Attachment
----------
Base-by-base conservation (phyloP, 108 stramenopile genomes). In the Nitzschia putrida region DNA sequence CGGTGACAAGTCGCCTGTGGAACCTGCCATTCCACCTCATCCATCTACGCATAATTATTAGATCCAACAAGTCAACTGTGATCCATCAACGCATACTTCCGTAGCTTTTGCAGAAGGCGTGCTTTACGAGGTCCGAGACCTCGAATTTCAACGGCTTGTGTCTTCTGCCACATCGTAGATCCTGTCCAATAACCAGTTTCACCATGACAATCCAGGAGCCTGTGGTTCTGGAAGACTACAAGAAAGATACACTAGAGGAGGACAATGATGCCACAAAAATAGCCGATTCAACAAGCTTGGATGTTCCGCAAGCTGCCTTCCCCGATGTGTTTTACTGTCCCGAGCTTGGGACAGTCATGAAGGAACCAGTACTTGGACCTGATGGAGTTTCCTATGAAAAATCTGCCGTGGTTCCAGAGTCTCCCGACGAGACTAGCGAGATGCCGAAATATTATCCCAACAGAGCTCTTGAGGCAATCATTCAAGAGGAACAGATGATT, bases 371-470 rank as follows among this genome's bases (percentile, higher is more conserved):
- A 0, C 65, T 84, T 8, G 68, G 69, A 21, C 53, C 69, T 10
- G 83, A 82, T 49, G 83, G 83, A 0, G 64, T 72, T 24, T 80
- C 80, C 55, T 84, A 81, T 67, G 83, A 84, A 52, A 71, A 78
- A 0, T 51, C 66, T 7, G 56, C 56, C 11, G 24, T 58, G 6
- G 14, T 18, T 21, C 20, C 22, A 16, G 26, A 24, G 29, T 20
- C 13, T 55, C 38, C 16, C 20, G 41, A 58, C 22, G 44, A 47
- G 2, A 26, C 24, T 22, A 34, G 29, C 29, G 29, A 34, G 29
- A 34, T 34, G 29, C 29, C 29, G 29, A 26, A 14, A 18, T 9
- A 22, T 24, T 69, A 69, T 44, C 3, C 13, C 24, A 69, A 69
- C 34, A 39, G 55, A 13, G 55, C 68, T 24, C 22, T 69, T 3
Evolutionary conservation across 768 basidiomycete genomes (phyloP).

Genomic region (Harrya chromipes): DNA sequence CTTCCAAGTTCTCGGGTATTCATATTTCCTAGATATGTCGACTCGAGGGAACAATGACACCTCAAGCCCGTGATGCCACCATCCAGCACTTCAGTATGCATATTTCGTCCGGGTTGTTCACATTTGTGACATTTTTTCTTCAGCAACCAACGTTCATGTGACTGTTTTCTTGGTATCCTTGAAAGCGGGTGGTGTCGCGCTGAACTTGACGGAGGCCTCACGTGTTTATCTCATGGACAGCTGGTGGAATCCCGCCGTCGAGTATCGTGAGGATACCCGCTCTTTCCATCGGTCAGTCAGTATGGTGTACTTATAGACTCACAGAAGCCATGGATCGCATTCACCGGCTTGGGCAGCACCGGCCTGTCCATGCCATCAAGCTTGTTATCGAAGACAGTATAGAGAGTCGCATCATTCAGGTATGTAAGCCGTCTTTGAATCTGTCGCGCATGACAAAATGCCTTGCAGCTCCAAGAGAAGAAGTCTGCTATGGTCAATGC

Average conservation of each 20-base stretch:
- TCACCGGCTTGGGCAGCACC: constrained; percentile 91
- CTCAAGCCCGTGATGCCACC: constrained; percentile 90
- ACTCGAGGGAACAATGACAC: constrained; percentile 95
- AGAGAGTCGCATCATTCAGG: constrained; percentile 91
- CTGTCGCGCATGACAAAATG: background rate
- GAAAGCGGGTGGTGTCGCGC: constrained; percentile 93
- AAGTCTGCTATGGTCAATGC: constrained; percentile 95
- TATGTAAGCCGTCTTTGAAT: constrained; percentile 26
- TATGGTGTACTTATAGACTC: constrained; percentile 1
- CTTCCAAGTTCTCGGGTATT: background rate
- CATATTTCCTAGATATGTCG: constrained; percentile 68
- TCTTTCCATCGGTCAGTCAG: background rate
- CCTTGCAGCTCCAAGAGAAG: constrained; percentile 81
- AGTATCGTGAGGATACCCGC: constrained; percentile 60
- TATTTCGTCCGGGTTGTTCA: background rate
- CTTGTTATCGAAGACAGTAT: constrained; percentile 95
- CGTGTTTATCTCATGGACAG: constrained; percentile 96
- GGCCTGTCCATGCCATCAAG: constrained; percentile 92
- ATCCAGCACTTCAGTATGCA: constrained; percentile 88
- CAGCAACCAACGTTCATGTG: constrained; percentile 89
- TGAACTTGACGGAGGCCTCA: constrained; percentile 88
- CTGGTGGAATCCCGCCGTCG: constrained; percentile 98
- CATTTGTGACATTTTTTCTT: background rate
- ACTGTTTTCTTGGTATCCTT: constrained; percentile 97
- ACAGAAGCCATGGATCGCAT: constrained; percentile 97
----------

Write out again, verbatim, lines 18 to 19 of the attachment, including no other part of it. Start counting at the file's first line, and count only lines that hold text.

- AGAGAGTCGCATCATTCAGG: constrained; percentile 91
- CTGTCGCGCATGACAAAATG: background rate